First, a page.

Paul Gage Tire Information
Paul Gage urethane tires are available for a wide range of 1:32 and 1:24 slot cars. Please take a few minutes to review the following information - it will make finding the Paul Gage tires you need easier.
** Important - Please read carefully **
Most Paul Gage tires will only require mounting and away you go. However, some tires will require some "tuning". Examples of "tuning" that may be required include:
- Sanding the tire to reduce the OD when mounted. This might be done to obtain a desired ride height, chassis clearance with the track, or to eliminate interference with the body and/or chassis.
- Sanding the tire sidewalls (one or both) to reduce the width when mounted. This might be done to eliminate interference with the chassis, body/wheel well, etc..
- Raising the body to eliminate interference with the tire. For example, placing some axle spacers between the chassis and body to eliminate interference.
- Removing material from the chassis to provide more clearance for the inner sidewall of the tire. Sanding the inside sidewall of the tire is generally a better alternative.
Note that for many cars and/or wheels, there are multiple Paul Gage tires available. In general, there will be less interference with the narrower tire choices. Smaller OD tires are less likely to interfere with the wheel wells/body; however, you run the risk of the underside of the chassis interfering with the track surface (particular if the track has banked turns and/or cars have stronger/multiple magnets).
Please feel free to contact us if you have any questions.
Paul Gage tires are available in two (2) compounds - "XPG" (softer - approx. Shore 20 A) and "PGT" (firmer - approx. Shore 40 A). When choosing a compound, keep the following points in mind.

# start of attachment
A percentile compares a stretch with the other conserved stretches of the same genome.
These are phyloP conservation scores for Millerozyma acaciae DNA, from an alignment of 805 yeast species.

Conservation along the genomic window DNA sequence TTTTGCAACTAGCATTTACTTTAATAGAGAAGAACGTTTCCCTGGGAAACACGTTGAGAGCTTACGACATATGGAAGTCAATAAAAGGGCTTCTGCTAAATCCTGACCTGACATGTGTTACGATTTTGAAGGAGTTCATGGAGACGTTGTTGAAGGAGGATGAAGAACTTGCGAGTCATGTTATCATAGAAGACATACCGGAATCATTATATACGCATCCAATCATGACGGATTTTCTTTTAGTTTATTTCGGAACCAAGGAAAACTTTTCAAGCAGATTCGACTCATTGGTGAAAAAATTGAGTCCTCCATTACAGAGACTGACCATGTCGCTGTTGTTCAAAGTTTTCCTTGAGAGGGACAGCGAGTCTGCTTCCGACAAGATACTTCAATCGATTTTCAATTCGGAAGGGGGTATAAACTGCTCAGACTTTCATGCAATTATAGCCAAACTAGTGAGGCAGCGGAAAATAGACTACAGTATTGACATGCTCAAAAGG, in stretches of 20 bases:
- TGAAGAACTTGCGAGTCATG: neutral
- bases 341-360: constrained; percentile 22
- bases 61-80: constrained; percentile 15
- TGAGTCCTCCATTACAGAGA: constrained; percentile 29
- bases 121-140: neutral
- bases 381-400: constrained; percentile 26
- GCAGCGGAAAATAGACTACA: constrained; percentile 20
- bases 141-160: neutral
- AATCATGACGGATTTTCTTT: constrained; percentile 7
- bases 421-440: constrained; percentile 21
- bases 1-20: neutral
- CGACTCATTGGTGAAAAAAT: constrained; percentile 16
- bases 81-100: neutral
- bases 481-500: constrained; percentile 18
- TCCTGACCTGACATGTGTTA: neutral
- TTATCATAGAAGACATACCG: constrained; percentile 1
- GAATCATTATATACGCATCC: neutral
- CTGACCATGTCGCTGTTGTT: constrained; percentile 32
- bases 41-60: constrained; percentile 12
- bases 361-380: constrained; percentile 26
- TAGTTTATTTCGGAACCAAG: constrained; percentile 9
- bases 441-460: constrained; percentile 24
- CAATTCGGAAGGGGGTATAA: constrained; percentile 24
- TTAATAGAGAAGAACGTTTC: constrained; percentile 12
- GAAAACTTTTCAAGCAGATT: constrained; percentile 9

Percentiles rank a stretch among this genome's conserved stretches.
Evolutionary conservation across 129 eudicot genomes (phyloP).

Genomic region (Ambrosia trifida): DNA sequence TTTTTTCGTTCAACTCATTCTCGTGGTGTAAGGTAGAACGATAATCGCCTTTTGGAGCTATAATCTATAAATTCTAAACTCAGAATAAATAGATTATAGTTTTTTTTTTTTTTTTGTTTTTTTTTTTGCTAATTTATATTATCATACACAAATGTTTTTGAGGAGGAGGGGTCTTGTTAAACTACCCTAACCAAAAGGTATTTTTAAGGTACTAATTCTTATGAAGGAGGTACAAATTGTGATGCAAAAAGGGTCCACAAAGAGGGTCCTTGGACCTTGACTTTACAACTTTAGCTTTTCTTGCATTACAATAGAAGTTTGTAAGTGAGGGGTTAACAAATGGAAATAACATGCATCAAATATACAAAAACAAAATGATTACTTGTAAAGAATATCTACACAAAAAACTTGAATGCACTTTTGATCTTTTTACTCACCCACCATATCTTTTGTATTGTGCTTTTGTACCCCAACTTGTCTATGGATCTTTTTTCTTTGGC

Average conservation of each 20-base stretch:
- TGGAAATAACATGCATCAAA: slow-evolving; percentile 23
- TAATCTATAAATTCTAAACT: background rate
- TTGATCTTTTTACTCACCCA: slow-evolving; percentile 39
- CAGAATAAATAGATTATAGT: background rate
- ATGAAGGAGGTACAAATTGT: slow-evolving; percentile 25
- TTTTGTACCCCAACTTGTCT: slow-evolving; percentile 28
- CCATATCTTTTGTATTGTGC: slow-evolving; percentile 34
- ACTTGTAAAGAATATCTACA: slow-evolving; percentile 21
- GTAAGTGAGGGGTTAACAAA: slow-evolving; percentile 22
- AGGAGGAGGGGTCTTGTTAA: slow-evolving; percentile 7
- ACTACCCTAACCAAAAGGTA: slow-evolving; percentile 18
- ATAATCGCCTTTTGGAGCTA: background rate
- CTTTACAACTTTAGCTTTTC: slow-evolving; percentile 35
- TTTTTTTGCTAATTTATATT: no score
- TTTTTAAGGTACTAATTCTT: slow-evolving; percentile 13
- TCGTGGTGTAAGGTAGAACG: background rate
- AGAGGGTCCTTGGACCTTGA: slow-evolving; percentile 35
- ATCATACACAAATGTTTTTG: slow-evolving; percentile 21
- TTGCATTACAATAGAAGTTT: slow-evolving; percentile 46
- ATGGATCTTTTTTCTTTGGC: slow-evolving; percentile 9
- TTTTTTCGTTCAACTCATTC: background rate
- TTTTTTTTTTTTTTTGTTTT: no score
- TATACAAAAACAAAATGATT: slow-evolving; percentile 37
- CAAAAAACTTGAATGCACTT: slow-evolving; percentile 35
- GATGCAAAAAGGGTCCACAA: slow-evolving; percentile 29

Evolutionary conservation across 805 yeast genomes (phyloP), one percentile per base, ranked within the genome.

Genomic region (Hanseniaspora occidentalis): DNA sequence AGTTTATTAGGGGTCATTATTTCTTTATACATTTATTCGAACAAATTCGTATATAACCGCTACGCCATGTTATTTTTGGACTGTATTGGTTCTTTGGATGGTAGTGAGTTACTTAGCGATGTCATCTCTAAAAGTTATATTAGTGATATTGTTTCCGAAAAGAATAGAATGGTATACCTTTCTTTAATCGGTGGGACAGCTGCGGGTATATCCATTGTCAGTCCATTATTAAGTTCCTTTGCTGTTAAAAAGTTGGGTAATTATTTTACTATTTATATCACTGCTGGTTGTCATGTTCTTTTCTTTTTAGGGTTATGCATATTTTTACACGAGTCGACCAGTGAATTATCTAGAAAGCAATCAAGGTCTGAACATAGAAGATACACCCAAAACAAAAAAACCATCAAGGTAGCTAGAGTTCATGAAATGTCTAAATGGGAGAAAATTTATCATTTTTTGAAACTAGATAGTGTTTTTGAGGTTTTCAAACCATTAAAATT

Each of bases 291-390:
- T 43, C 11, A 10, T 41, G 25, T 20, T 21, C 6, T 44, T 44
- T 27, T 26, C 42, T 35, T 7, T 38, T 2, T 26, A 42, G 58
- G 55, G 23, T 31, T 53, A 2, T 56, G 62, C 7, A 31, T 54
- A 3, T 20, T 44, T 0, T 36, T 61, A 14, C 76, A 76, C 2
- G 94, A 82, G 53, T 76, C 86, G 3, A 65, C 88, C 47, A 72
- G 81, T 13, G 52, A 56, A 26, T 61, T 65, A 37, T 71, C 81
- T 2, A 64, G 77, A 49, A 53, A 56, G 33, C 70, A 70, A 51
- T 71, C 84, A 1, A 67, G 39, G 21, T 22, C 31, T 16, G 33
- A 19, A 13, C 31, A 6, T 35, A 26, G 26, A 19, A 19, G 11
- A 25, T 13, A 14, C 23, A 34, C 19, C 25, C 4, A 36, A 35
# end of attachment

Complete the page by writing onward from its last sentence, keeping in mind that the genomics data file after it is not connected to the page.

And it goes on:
- The softer XPG compound will generally have more grip on most racing surfaces; however, the XPG compound will wear faster than the firmer PGT compound.
- The XPG compound has a shelf life of 12 to 18 months. This will not be an issue if you run a given car with XPG tires regularly as you will probably wear out the tires within the 12 to 18 month period ("Race them and replace them."). If you run a given car infrequently or store it for extended periods of time, the PGT tires have a much longer shelf life.
- If you plan to replace stock magnets with stronger aftermarket magnets or run multiple magnets, use the PGT compound.
- Some tire sizes can be stretched over much larger (OD) wheels than the wheels the tires were originally designed for. In these cases, use the PGT compound - it is more tolerant of stretching than the XPG compound.
Paul Gage Tire Selector
Whenever possible, use our exclusive Paul Gage Tire Selector to help you find the Paul Gage tires you are looking for. With just a few clicks of your mouse, The Paul Gage Tire Selector makes it easy to search an extensive database of known applications. We've put together a short video to show you how easy it is to use.
Understanding Paul Gage Tire Part Numbers
Most (but not all) Paul Gage tire part numbers follow a standard structure. Understanding the part number structure can be very useful - particularly when you have an application that is not in the Paul Gage Tire Selector database. We've put together a quick reference to make it easier to understand the basics of Paul Gage part numbers. Click on the thumbnail below to view or download the quick reference.
How to Measure Wheels and Tires
When a car or wheel you need tires for can't be located in the Paul Gage Tire Selector (see above), there is still a good chance one or more tires are available that will fit. To determine this, you'll need a pair of digital calipers to take measurements of your wheel and tire. For consistency, we've put together a worksheet to record each of the measurements required. Here is a link to download the worksheet.
Once you have completed the worksheet for a given wheel and tire, please at 888.SLOT.132 and we will do our best to find a tire for your application.